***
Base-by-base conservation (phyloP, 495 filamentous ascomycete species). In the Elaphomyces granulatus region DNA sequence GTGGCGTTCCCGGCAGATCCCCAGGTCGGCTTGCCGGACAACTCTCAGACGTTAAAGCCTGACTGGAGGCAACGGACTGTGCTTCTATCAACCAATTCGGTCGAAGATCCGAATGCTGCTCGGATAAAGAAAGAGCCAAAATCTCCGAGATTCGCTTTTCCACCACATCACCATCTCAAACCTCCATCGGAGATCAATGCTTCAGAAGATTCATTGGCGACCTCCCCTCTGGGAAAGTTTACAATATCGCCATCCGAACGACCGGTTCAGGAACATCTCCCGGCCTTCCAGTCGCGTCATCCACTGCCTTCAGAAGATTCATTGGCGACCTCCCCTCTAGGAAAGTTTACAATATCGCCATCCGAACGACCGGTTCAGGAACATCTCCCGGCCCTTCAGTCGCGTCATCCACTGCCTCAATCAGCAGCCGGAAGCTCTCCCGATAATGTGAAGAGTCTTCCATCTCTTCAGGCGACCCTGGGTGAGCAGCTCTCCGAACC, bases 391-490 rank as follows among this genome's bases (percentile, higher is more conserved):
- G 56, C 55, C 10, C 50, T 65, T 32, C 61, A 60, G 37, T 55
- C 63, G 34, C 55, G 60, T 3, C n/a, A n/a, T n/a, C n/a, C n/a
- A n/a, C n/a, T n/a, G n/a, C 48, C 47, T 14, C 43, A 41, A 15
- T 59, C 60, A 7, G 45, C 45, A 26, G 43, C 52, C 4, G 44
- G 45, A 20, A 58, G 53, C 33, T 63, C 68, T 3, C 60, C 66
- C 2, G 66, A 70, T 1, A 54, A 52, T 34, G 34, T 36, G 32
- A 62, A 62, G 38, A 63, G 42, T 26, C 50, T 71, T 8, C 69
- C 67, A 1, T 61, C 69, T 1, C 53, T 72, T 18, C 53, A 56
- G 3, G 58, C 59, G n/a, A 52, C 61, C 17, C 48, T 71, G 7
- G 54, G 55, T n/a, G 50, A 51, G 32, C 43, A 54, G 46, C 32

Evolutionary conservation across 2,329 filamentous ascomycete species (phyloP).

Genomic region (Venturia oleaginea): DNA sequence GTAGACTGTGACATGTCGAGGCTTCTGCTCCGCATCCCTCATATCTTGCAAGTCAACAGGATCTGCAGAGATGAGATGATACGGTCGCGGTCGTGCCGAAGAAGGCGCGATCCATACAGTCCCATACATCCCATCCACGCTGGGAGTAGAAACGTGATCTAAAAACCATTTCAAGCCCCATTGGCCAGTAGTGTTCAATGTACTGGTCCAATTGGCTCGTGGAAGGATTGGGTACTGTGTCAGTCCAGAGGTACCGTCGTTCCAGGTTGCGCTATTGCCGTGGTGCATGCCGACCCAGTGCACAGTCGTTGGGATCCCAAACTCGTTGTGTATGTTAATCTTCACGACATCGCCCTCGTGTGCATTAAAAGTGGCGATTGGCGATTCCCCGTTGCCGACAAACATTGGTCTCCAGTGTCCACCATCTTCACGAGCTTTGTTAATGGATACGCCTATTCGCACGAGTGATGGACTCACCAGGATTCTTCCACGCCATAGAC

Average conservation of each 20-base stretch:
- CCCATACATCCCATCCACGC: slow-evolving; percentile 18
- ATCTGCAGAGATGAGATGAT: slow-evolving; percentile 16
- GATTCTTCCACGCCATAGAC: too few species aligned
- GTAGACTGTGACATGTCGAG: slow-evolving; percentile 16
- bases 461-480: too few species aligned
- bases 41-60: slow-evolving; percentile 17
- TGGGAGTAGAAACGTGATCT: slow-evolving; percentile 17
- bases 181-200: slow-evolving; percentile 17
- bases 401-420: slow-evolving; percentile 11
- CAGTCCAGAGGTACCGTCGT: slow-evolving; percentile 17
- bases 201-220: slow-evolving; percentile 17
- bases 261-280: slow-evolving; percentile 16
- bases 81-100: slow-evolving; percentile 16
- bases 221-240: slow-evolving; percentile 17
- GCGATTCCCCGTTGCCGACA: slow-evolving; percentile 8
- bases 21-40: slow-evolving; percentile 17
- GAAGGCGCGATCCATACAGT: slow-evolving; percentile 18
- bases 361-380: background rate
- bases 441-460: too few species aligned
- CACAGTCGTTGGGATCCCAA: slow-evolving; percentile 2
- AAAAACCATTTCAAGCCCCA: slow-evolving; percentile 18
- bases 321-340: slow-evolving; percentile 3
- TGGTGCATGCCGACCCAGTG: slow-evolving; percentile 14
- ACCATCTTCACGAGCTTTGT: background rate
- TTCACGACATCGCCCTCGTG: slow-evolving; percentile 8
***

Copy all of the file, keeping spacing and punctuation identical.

Base-by-base conservation (phyloP, 495 filamentous ascomycete species). In the Elaphomyces granulatus region DNA sequence GTGGCGTTCCCGGCAGATCCCCAGGTCGGCTTGCCGGACAACTCTCAGACGTTAAAGCCTGACTGGAGGCAACGGACTGTGCTTCTATCAACCAATTCGGTCGAAGATCCGAATGCTGCTCGGATAAAGAAAGAGCCAAAATCTCCGAGATTCGCTTTTCCACCACATCACCATCTCAAACCTCCATCGGAGATCAATGCTTCAGAAGATTCATTGGCGACCTCCCCTCTGGGAAAGTTTACAATATCGCCATCCGAACGACCGGTTCAGGAACATCTCCCGGCCTTCCAGTCGCGTCATCCACTGCCTTCAGAAGATTCATTGGCGACCTCCCCTCTAGGAAAGTTTACAATATCGCCATCCGAACGACCGGTTCAGGAACATCTCCCGGCCCTTCAGTCGCGTCATCCACTGCCTCAATCAGCAGCCGGAAGCTCTCCCGATAATGTGAAGAGTCTTCCATCTCTTCAGGCGACCCTGGGTGAGCAGCTCTCCGAACC, bases 391-490 rank as follows among this genome's bases (percentile, higher is more conserved):
- G 56, C 55, C 10, C 50, T 65, T 32, C 61, A 60, G 37, T 55
- C 63, G 34, C 55, G 60, T 3, C n/a, A n/a, T n/a, C n/a, C n/a
- A n/a, C n/a, T n/a, G n/a, C 48, C 47, T 14, C 43, A 41, A 15
- T 59, C 60, A 7, G 45, C 45, A 26, G 43, C 52, C 4, G 44
- G 45, A 20, A 58, G 53, C 33, T 63, C 68, T 3, C 60, C 66
- C 2, G 66, A 70, T 1, A 54, A 52, T 34, G 34, T 36, G 32
- A 62, A 62, G 38, A 63, G 42, T 26, C 50, T 71, T 8, C 69
- C 67, A 1, T 61, C 69, T 1, C 53, T 72, T 18, C 53, A 56
- G 3, G 58, C 59, G n/a, A 52, C 61, C 17, C 48, T 71, G 7
- G 54, G 55, T n/a, G 50, A 51, G 32, C 43, A 54, G 46, C 32

Evolutionary conservation across 2,329 filamentous ascomycete species (phyloP).

Genomic region (Venturia oleaginea): DNA sequence GTAGACTGTGACATGTCGAGGCTTCTGCTCCGCATCCCTCATATCTTGCAAGTCAACAGGATCTGCAGAGATGAGATGATACGGTCGCGGTCGTGCCGAAGAAGGCGCGATCCATACAGTCCCATACATCCCATCCACGCTGGGAGTAGAAACGTGATCTAAAAACCATTTCAAGCCCCATTGGCCAGTAGTGTTCAATGTACTGGTCCAATTGGCTCGTGGAAGGATTGGGTACTGTGTCAGTCCAGAGGTACCGTCGTTCCAGGTTGCGCTATTGCCGTGGTGCATGCCGACCCAGTGCACAGTCGTTGGGATCCCAAACTCGTTGTGTATGTTAATCTTCACGACATCGCCCTCGTGTGCATTAAAAGTGGCGATTGGCGATTCCCCGTTGCCGACAAACATTGGTCTCCAGTGTCCACCATCTTCACGAGCTTTGTTAATGGATACGCCTATTCGCACGAGTGATGGACTCACCAGGATTCTTCCACGCCATAGAC

Average conservation of each 20-base stretch:
- CCCATACATCCCATCCACGC: slow-evolving; percentile 18
- ATCTGCAGAGATGAGATGAT: slow-evolving; percentile 16
- GATTCTTCCACGCCATAGAC: too few species aligned
- GTAGACTGTGACATGTCGAG: slow-evolving; percentile 16
- bases 461-480: too few species aligned
- bases 41-60: slow-evolving; percentile 17
- TGGGAGTAGAAACGTGATCT: slow-evolving; percentile 17
- bases 181-200: slow-evolving; percentile 17
- bases 401-420: slow-evolving; percentile 11
- CAGTCCAGAGGTACCGTCGT: slow-evolving; percentile 17
- bases 201-220: slow-evolving; percentile 17
- bases 261-280: slow-evolving; percentile 16
- bases 81-100: slow-evolving; percentile 16
- bases 221-240: slow-evolving; percentile 17
- GCGATTCCCCGTTGCCGACA: slow-evolving; percentile 8
- bases 21-40: slow-evolving; percentile 17
- GAAGGCGCGATCCATACAGT: slow-evolving; percentile 18
- bases 361-380: background rate
- bases 441-460: too few species aligned
- CACAGTCGTTGGGATCCCAA: slow-evolving; percentile 2
- AAAAACCATTTCAAGCCCCA: slow-evolving; percentile 18
- bases 321-340: slow-evolving; percentile 3
- TGGTGCATGCCGACCCAGTG: slow-evolving; percentile 14
- ACCATCTTCACGAGCTTTGT: background rate
- TTCACGACATCGCCCTCGTG: slow-evolving; percentile 8